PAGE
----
The subspecialty of population pharmacokinetics was introduced into clinical pharmacology
/ pharmacy in the late 1970s as a method for analyzing observational
data collected during patient drug therapy in order to estimate patient-based pharmacokinetic
parameters. It later became the basis for dosage individualization
and rational pharmacotherapy. The population pharmacokinetics method (i.e., the
population approach) was later extended to the characterization of the relationship
between pharmacokinetics and pharmacodynamics, and into the discipline of
Since publication of the first edition of CRC Desk Reference
of Clinical Pharmacology in 1998, dramatic discoveries in
molecular medicine, along with rapid concomitant technological
advances, have revolutionized the diagnosis and
treatment of a broad range of human diseases with new
medications. Given the rapid pace of new discovery,
genetic- and cell-based therapeutics have now become a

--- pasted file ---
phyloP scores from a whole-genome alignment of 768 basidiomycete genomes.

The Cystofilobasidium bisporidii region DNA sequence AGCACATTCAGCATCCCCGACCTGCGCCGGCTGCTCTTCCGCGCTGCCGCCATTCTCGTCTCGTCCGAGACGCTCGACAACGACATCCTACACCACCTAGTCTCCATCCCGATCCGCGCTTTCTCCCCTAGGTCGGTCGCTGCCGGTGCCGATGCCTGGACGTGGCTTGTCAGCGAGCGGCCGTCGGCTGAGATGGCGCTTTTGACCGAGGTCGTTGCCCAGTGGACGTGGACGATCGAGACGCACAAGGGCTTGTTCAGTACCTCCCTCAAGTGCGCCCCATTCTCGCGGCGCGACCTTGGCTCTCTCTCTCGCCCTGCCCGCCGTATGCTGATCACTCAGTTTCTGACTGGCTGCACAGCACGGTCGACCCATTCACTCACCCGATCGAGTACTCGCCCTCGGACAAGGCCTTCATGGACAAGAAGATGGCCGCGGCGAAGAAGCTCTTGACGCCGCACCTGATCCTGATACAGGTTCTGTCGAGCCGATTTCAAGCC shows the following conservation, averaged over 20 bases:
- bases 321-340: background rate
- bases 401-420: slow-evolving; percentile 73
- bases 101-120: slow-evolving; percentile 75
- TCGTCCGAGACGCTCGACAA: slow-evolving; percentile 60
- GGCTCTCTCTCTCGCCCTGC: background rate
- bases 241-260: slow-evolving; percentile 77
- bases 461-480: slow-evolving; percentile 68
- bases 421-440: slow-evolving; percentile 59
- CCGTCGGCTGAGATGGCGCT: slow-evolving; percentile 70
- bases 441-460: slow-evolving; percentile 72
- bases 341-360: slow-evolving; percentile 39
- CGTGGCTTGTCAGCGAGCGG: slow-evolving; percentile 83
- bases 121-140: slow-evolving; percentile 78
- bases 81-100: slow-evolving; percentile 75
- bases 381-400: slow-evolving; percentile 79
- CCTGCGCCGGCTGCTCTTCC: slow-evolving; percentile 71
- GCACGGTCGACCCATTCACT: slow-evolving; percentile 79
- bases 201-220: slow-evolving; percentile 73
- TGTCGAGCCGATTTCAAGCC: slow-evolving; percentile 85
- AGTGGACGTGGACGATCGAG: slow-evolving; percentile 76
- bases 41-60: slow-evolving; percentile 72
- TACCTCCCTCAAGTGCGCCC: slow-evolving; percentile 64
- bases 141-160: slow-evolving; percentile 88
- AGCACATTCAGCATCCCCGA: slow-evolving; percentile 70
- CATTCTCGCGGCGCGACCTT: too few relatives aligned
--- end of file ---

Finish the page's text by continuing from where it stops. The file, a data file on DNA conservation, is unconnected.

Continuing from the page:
common part of the physicians’ armamentarium. A few
examples will be given concerning two leading causes of
death—cancer and cardiovascular diseases—to illustrate this....
What is ‘biochemical pharmacology’?
• A fancy way of saying ‘pharmacology’, and of hiding
the fact that we are sneaking a subject of medical interest
into the UW biochemistry curriculum.
• An indication that we are not going to discuss prescriptions
for your grandmother’s aching knee; we will focus
on the scientific side of things but not on whether to take
the small blue pill before or after the meal.
What is it not?
• A claim that we accurately understand the mechanism
of action of each practically useful drug in biochemical